Other People’s Love Stories


Daniel Jones didn’t set out to be the gatekeeper of love. Yet as the editor of The New York TimesModern Love column, he’s spent the past nine years immersed in other people’s passion. In his new book, Love Illuminated (William Morrow), Jones culls the 50,000 stories that have crossed his desk, investigating various aspects of relationships, from pursuit to vulnerability to loyalty. As a sort of latter-day male Carrie Bradshaw, the down-to-earth Jones claims cultivating the column has been less about mastering knowledge than marinating in life’s greatest mystery.

Revealing his own love story, Jones met his wife of 22 years, novelist Cathi Hanauer, on an improbable day in grad school when she came to check out the Arizona MFA program and he was assigned to guide her (despite her request for a female student). They bonded, exchanged letters and stories, and even discovered a book Jones’ father had authored had long been shelved in his future wife’s home. After 18 months, she was the one who proposed, though he swears he was about to. The couple now lives and works in Northampton, Massachusetts with their two teenage kids. Jones claims he’s not traditionally romantic, despite “reading other people’s love stories for a living.”

We spoke with Jones about how love, so central to us all, can still be so hard to define.

SARAH HERRINGTON: How did a self-admitted slacker and former ski instructor end up as the Times Modern Love editor?

DANIEL JONES: My wife edited an anthology called Bitch in the House, a collection of essays written by women frustrated with the promise of feminism. That anthology became Times best seller and allowed me to do a follow up from the husband’s perspective, The Bastard on the Couch. Editor of the Sunday Styles section, Trip Gabriel, loved personal essays about relationship complexities. We went to New York, met with him, and my wife and I launched the Modern Love column together. But before the first essay even ran, Cathi decided not to go forward. It wasn’t a job for two. I took it on myself.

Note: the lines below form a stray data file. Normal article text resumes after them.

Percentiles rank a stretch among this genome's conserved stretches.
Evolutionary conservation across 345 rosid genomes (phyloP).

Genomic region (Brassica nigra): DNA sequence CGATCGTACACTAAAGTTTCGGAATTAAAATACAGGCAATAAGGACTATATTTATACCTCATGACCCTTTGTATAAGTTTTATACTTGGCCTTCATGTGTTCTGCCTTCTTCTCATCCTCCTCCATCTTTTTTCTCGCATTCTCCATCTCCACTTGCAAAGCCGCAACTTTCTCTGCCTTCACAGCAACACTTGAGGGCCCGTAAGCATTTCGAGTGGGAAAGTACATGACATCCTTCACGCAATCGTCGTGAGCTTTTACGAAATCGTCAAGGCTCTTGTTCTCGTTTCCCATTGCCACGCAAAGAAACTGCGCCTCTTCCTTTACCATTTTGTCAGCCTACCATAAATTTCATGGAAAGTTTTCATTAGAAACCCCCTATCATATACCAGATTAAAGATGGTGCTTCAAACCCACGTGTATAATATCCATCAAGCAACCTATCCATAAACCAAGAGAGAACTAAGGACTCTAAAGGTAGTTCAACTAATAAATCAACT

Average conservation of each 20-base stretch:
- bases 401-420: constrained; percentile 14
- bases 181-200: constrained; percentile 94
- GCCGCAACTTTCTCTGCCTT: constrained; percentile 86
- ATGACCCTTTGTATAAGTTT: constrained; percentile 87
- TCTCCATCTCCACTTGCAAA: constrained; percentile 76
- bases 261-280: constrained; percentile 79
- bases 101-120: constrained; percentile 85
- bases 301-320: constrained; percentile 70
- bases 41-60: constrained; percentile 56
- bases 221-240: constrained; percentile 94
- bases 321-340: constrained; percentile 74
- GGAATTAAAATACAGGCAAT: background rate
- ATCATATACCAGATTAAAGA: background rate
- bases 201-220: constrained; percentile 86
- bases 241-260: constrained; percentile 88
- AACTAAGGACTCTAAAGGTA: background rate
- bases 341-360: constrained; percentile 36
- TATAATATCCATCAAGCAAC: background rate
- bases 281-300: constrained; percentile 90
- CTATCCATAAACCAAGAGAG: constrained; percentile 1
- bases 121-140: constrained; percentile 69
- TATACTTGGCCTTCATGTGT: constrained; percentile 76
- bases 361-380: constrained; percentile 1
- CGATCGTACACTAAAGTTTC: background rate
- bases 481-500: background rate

HERRINGTON: I love that this relationship column was basically born out of your own. Do work and love mesh together often for you?

JONES: Well, it’s not good for us to be in the same room when we’re working. [laughs] But we share and connect over writing. Cathi also opened my eyes to what an editor could do with great stories from newer or unknown authors, which many pieces in the column turned out to be.

HERRINGTON: There have been 465 essays so far, 37 of which have spawned books. With all that material, how were you able to pick just 10 aspects of love to organize the book?

JONES: I asked myself: What are the most common questions that define the material I work with? So much of love is unanswerable. I realized those questions could structure the book, which mirrors the arc of most relationships. I begin with “Pursuit” and end with “Wisdom.” That’s ironically the shortest chapter.

HERRINGTON: Modern Love has become hugely popular, with well-known authors such as Ayelet Waldman contributing alongside newer voice; actress Maria Bello recently came out in a piece. The column has a loyal following of 1.5 million readers and 49,000 Facebook fans. Does the column also inspire you?

JONES: Yes, I’m often stunned and humbled by the stories. As a cautious and shy person, I’m in awe of those who really walk out on an emotional high wire and are vulnerable. Yet the only way to have a real partnership is to expose yourself to the possibility of devastating loss. We keep trying to alter this, to hide behind smartphones and laptops and arrange relationships that don’t require risk. But love needs us to let down our guard. You have to embrace your inner sucker.